It is well known that metformin can cause diarrhoea and this is one of the most common side effect that people experience (The Prevalence of Chronic Diarrhea Among Diabetic Patients). It should ‘settle’ after starting on the medication. But what if it doesn’t? What does ‘settle’ actually mean and how do you know if you should continue taking it? Also, why should you actually take something which causes such symptoms?
One of the ways that metformin works is directly on the gut and this can lead to symptoms of nausea and diarrhoea, especially in the first few of weeks taking it. That’s why you should start on a low dose to get used to it and also why most preparations are now slow-release. Only about 5% of those taking it actually have to stop long term due to this side effect as in the majority of people it either resolves or is ‘manageable’.
Looking through search engines such as google and websites you will find that there is little information relating to how long it takes for diarrhoea to settle. In fact, the truth is that most people have a different view of what diarrhoea actually is and if they can tolerate it. Loose stool may mean 3 or 4 times a day or less (or more) and not be an issue. Liquid, explosive episodes with little warning on the other hand can definitely impact daily life and lead to other health problems and dehydration. Some people prone to constipation may actually not mind being a little loose!
The important thing is to recognize when it is a problem, and, if it could the sign of something else such as infection or even cancer. One way to find out if it is the metformin is to stop taking it for a few days. After 3 or 4 days if you still have diarrhoea then you have your answer. If you have not ever had a problem and suddenly are aware that your bowel habits have changed then it could indicate a serious problem and you definitely need to get that checked out with your doctor.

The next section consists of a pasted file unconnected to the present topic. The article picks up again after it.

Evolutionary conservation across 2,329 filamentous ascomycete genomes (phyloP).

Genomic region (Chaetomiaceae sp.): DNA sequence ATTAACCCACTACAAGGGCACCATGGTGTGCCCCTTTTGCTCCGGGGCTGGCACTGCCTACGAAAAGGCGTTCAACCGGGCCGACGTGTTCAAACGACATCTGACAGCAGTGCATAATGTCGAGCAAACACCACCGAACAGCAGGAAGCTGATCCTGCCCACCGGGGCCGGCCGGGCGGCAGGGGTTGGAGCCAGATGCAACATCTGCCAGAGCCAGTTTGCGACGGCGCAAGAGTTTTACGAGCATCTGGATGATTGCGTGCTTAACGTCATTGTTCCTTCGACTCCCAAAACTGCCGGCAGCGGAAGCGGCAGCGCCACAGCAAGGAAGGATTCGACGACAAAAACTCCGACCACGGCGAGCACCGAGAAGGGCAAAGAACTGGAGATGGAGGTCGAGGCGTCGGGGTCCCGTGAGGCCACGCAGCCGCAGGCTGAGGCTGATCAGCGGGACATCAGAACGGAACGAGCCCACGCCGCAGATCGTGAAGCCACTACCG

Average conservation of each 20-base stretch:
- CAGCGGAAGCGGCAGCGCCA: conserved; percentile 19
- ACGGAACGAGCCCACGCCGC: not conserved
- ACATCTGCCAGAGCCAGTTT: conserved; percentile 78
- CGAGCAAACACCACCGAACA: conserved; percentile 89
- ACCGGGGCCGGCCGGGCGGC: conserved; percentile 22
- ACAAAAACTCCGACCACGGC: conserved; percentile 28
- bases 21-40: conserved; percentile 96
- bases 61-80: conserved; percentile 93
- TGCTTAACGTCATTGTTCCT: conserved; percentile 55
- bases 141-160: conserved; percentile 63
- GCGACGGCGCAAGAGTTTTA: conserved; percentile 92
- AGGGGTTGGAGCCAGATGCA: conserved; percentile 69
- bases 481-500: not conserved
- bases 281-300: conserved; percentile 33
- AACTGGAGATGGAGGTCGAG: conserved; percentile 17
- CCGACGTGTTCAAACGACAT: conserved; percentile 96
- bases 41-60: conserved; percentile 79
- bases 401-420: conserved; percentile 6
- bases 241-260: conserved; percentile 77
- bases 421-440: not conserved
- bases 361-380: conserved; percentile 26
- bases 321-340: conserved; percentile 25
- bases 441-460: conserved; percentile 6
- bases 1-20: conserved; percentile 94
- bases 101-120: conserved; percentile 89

So, I guess by now you are wondering
why on earth you should take Metformin at all…
It is actually a really good medication that works not only to help regulate blood glucose levels but also decreases the amount of insulin you need. Slowing the actual progression of diabetes, it has also been linked to other health benefits such as reducing cardiovascular events such as heart attacks and strokes; lowering cholesterol levels and even protecting against cancers. For more information please refer to Benefits of Metformin. Studies indicate that it should be the drug of first choice on diagnosis of type 2 diabetes for very good reasons (American Diabetes Association: Approaches to Glycemic Treatment). It is also used in pre- diabetes, gestational diabetes and polycystic ovarian syndrome and is considered a safe medication to take with few side effects other than those affecting the gut.
It is important therefore to first weigh up the pros and cons of taking metformin and talk to your doctor before stopping it to ensure you are making the best choice for your diabetes and general health. It may be as simple as a reduction in dose or changing brands to make a real difference.
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